Social and political movements seek to spark new ideas and engender new practices as they leave others in the dustbin of history. The Free Software Movement, concerned with freeing software from the clutches of copyright and patent law, has mobilized countless individuals and groups worldwide in this cause for well over four decades. Free Software as an idea and movement is also tied up with Richard Stallman (RMS), the hacker and programmer who coined the idea in the 1980s and helped set the movement in motion—in part by chartering the Free Software Foundation and writing components of a freely available operating system.
Last year, RMS resigned from the Free Software Foundation Board after his commentary about convicted sex offender Jeffery Epstein was leaked to the public. Among other claims, he questioned whether “assault” was a fitting term to use to describe Epstein’s predatory behavior. In March 2021, RMS, featured in this video, announced his return to the FSF Board. Issuing no apology or reflection on how his views and other actions have caused harm to many and the movement at large, he instead proclaimed he would never resign again.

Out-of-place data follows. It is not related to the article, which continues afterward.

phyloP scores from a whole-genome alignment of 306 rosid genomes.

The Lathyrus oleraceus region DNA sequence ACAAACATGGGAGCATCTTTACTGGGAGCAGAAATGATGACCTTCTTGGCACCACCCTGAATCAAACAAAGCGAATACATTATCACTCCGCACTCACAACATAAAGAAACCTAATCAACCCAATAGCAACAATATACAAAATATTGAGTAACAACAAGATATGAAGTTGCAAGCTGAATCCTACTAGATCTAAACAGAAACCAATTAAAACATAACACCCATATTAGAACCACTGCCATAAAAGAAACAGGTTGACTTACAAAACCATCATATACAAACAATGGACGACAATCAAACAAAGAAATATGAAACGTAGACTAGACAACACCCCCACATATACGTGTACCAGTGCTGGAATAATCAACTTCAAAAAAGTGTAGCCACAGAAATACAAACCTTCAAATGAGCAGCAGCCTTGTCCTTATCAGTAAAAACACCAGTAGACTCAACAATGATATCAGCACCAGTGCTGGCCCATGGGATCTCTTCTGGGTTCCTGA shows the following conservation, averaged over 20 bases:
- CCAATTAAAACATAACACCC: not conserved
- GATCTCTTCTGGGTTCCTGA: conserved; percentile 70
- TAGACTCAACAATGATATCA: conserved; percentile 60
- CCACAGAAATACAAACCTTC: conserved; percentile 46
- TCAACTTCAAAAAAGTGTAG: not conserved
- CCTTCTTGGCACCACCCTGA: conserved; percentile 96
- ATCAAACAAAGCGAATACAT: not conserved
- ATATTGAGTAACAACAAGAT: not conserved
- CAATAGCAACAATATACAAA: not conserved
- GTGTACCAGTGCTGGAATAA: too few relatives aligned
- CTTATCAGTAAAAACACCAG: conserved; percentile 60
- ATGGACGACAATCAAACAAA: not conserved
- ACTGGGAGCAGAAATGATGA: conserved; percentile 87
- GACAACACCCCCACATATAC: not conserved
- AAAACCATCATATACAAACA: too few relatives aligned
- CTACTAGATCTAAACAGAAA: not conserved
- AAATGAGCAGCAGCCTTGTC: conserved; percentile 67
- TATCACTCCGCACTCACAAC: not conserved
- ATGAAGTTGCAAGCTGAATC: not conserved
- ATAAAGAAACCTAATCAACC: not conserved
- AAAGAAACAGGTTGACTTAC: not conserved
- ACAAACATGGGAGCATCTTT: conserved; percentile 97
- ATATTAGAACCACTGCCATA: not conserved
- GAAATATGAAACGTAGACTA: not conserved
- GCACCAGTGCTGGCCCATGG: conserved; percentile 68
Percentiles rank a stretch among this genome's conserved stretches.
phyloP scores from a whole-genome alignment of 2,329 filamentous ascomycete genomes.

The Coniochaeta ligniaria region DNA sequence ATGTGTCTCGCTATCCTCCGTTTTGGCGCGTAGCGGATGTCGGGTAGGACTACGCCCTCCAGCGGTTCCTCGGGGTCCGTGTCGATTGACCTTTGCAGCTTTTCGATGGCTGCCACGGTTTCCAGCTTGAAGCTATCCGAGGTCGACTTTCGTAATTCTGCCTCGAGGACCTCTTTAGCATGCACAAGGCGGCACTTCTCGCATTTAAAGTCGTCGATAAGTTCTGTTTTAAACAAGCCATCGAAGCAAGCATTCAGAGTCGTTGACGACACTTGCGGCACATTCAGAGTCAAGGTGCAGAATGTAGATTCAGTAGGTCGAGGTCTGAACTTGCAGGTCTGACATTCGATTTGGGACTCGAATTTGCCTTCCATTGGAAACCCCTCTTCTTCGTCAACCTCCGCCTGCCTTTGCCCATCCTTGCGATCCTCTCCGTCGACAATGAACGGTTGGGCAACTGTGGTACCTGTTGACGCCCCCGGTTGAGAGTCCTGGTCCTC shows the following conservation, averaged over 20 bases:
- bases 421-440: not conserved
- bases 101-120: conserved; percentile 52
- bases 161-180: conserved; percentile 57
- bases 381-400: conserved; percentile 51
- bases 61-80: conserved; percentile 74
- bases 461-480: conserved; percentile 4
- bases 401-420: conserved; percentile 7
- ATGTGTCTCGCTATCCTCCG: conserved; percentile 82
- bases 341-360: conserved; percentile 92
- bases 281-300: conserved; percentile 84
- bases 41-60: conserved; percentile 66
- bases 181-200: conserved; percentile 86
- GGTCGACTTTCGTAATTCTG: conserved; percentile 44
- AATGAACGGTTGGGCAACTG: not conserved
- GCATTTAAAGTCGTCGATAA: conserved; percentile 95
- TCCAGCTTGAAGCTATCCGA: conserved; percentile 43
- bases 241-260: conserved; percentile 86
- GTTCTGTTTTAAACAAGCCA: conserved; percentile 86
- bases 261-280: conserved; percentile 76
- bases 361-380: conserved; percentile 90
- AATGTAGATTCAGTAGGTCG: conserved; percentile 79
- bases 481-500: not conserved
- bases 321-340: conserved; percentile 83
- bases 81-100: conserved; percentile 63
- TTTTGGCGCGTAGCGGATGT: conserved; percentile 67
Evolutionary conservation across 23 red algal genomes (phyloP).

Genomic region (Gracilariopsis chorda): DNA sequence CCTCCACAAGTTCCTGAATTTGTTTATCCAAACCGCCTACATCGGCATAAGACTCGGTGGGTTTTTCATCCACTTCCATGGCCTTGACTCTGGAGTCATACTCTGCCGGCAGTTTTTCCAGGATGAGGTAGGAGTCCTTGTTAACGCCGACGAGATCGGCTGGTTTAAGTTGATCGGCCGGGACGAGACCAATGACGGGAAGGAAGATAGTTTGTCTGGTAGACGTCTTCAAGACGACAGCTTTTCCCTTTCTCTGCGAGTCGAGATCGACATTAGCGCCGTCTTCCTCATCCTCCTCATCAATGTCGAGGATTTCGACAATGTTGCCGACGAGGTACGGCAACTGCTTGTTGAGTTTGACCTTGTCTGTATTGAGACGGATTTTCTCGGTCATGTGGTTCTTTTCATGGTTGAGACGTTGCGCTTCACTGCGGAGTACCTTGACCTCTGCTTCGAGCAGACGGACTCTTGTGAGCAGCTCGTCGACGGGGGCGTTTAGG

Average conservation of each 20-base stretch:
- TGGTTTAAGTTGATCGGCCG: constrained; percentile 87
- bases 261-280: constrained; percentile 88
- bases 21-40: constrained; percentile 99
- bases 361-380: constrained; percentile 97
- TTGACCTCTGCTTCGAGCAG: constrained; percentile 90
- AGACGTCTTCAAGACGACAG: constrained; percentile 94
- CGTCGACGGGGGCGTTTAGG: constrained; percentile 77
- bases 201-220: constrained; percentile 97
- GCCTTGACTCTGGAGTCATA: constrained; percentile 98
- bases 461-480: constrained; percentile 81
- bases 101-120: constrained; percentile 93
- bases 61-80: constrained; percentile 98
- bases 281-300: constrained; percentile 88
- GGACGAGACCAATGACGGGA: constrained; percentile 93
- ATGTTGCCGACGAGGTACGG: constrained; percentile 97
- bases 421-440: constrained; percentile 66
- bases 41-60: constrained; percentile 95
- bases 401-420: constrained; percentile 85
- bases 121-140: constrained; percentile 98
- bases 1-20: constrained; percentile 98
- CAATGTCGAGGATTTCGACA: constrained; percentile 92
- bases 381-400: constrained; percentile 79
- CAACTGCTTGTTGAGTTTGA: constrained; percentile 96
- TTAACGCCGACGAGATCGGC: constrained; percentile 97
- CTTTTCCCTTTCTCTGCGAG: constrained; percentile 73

While the FSF Board approved his reinstatement, many cried out in protest. This letter seeking his and the Board’s resignation, signed by over 3,000 individuals and groups, shows how movements morph as they interchange with other cultural and political currents. Many free software projects grappled with issues of gender, race, hierarchy, and abuse over the last decade, bringing the movement to a different—and many would say a better—place. It’s a good reminder that movements must not only seek outward change but must be open to draw from other social movements, traditions, and critique to change from within. As the letter of protest put so well: “In order to realize the promise of everything software freedom makes possible, there must be radical change within the community. We believe in a present and a future where all technology empowers – not oppresses – people.”